J.P. Morgan Scandal

Tom Huntington, in his article “The Profiteers” in the February 2006 “Living in the Past” department, relates the old canard concerning J.P. Morgan and the Hall carbines, which was blown out of the water and sunk 65 years ago by R. Gordon Wasson in his book The Hall Carbine Affair. Although the author was vice president of J.P. Morgan & Co., Allan Nevins called his book “A capital piece of work [and] a lesson to historical writers upon the dangers of jumping to conclusions on a partial view of the evidence, and still greater dangers inherent in accepting a story on the ‘authority’ of some dubious author….”

Some of those writers who jumped to conclusions were Upton Sinclair, John Dos Passos and Carl Sandburg. They wrote before Mr. Wasson published his book and may be excused, to a certain extent. Mr. Huntington needs to be held to a higher standard for resurrecting a falsehood that properly deserves to lie in an unmarked pauper’s grave.

Thomas K. Tate

Orefield, Pa.

THE EDITOR RESPONDS: Mr. Tate is referring to the Hall Carbine scandal in which J.P. Morgan agreed to help finance entrepreneurs who bought rifles from a Federal arsenal in Manhattan for $3.50 each and sold them back to the Federal government for $22 each, altered and brought up to government standard. A congressional committee investigated the affair in 1862 and concluded that “no public functionary of sane mind” would agree to buy arms for $110,000 that it had just sold for $17,500. The War Department refused to pay for the rifles, and the case eventually went to the Supreme Court in 1867, where it was determined that the government was bound to honor the contract. The book that Mr. Tate refers to, The Hall Carbine Affair: A Study in Folklore, attempts to exonerate Morgan by stating that he was not aware that the entrepreneurs were selling the government its own arms and that he withdrew from the deal and turned it over to a former partner when he sensed something was amiss. But evidence continues to come forward suggesting that this was not the case. Jean Strouse in her recent biography Morgan: American Financier states: “R. Gordon Wasson, a Morgan partner who later wrote a book about these events, claimed that Pierpont had not realized Stevens was selling the government its own arms, and that once he found out, he could no longer stomach the deal. Since Morgan made his loan based on the security of the Fremont [the government purchaser] telegrams, and since he accompanied Eastman and Stevens [the entrepreneurs] to buy the guns from the Federal arsenal, he clearly knew the nature of the transaction from the outset. And Morris Ketchum was an old family friend. If Morgan had developed a sudden distaste for the sale, he would not have handed it over to this associate.” The idea that Morgan did not know he was fleecing the government is still open to debate. The ethics of this purchase and sale are another story, and since differing perceptions of value are the basis of free trade, it can be argued that Morgan was simply an investor taking advantage of the wartime market to turn a profit. He wouldn’t be the first or the last to do so.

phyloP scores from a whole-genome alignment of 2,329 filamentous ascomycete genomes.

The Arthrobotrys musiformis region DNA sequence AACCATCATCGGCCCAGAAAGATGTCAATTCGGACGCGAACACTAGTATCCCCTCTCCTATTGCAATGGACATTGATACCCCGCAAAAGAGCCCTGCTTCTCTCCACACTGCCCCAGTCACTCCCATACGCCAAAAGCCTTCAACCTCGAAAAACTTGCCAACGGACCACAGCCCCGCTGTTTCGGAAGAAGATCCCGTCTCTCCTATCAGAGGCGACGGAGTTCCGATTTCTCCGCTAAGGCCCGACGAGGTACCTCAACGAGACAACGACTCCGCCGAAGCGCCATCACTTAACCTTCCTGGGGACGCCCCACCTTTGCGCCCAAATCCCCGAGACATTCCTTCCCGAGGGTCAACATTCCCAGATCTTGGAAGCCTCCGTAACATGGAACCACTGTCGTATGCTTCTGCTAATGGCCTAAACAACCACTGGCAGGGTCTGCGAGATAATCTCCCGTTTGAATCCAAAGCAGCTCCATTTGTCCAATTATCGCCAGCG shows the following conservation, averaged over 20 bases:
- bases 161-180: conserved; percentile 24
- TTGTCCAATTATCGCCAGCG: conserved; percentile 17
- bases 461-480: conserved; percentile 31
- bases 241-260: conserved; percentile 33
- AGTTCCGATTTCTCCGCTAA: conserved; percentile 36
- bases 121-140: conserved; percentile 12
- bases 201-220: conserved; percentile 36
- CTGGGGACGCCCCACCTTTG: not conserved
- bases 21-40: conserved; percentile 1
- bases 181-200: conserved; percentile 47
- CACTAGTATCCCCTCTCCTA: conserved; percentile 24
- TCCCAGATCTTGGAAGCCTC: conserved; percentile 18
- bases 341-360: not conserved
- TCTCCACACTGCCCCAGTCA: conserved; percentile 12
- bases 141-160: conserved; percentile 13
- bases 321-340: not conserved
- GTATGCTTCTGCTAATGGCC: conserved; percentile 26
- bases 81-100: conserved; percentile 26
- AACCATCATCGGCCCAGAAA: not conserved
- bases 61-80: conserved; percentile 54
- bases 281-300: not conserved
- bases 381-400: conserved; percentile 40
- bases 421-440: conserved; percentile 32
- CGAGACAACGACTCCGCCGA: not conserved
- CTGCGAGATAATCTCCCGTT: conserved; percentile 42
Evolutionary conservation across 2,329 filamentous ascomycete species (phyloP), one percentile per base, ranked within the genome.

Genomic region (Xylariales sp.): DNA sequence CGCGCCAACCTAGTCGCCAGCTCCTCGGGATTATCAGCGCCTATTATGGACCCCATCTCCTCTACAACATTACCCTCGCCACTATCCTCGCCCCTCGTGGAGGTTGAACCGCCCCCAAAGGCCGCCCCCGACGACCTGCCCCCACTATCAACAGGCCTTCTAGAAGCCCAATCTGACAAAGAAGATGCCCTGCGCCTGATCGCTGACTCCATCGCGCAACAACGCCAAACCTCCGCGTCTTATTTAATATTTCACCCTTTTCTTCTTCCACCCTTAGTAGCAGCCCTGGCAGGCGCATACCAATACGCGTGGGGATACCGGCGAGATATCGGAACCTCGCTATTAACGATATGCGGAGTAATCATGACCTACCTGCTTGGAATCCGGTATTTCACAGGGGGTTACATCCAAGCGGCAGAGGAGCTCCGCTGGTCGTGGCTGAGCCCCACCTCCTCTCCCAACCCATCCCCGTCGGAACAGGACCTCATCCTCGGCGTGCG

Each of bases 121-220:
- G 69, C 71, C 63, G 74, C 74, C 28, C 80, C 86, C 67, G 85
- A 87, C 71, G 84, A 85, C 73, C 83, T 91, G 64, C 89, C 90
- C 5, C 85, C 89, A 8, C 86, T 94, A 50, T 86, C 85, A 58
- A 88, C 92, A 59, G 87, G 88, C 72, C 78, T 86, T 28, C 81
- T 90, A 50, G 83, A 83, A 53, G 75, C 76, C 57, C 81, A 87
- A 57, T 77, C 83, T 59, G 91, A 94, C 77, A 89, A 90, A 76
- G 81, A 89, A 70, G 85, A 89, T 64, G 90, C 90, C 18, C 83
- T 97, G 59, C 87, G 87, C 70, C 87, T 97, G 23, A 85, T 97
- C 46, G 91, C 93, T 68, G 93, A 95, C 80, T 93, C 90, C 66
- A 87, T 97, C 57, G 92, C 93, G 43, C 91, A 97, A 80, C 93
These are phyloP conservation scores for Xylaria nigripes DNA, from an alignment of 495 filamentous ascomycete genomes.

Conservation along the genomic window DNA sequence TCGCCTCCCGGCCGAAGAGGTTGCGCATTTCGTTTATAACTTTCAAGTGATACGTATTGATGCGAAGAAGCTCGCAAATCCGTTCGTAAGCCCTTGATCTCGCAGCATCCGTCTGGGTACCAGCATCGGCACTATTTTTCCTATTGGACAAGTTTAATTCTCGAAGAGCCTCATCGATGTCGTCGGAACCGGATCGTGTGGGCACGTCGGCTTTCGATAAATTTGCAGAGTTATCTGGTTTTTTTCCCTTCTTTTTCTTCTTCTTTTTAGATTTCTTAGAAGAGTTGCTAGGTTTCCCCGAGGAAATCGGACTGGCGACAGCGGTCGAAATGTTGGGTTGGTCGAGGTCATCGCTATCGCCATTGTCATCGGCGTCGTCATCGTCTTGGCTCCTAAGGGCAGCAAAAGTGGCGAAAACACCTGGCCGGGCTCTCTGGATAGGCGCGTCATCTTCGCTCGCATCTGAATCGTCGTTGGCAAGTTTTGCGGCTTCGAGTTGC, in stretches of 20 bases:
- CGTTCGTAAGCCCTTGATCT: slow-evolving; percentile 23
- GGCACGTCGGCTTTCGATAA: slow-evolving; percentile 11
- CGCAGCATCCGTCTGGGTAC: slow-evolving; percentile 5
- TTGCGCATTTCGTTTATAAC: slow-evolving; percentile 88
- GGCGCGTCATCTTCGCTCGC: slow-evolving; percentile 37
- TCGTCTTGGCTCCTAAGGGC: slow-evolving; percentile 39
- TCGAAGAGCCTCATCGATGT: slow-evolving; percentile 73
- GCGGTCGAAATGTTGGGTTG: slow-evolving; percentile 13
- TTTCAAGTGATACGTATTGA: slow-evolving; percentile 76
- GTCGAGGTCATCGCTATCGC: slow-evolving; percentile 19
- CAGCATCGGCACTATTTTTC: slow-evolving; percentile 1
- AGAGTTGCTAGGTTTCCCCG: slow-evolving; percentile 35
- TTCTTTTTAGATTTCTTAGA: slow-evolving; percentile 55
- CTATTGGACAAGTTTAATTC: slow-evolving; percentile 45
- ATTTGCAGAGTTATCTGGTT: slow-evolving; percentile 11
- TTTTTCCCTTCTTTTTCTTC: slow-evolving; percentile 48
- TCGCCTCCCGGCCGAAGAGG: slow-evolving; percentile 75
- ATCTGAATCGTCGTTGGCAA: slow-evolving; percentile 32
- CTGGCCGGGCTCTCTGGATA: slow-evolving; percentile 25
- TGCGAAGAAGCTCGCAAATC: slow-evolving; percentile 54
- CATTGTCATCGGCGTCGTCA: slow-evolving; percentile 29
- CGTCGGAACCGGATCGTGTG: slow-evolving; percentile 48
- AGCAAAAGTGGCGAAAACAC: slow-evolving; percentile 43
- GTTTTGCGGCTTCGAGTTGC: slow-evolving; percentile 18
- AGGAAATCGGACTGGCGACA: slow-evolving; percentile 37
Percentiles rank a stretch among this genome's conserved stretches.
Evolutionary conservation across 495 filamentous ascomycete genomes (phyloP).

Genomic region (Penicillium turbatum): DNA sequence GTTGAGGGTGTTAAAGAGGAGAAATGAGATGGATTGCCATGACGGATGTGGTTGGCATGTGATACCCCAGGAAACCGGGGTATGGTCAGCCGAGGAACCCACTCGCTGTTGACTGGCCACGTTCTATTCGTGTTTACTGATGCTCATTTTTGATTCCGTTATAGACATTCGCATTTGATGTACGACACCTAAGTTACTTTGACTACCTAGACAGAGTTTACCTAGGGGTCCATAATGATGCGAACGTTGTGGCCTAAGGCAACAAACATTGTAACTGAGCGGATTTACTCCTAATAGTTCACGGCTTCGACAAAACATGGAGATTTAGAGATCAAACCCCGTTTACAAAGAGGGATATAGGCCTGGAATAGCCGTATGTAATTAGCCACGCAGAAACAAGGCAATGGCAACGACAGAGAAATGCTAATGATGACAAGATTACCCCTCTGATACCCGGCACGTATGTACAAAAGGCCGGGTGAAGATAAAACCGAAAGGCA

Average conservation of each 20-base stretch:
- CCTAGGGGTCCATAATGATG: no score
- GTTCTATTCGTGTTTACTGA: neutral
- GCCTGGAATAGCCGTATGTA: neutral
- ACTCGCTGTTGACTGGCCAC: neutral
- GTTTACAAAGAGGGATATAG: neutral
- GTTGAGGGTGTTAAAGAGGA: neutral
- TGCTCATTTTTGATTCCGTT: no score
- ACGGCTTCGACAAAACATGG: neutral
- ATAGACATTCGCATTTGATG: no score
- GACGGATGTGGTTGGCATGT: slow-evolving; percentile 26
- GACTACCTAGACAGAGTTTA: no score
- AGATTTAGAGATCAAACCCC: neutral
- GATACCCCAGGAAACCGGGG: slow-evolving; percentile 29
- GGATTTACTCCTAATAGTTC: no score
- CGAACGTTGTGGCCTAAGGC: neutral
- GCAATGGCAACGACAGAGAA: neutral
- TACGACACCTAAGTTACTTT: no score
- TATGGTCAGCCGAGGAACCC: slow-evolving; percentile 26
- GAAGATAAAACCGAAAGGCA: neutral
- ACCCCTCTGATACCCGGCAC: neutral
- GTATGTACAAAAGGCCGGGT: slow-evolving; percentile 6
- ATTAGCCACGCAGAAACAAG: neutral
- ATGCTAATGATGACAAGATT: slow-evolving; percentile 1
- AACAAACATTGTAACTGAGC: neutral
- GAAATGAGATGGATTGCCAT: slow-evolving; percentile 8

Open the Telegraph Line

Recently, as I was reading with great interest the February 2006 “In Their Footsteps” department, I was struck by its reference to use of the telegraph. In Jay Wertz’s article “Vicksburg—The 1863 Campaign,” he quotes Confederate General Joseph E. Johnston, upon his arrival to reinforce Brig. Gen. John Gregg’s forces at Jackson, Miss., as wiring Richmond, “I am too late.” Since Richmond is a considerable distance from Jackson, I am curious as to how either side, North or South, managed to use the telegraph over such distances when opposing forces were sure to also be located along the lines of wire. Civil War Times should include more articles about the use of the telegraph as well as interception and sabotage methods.

Thomas R. Atkinson Sr.

Honesdale, Pa.


Originally published in the July 2006 issue of Civil War Times. To subscribe, click here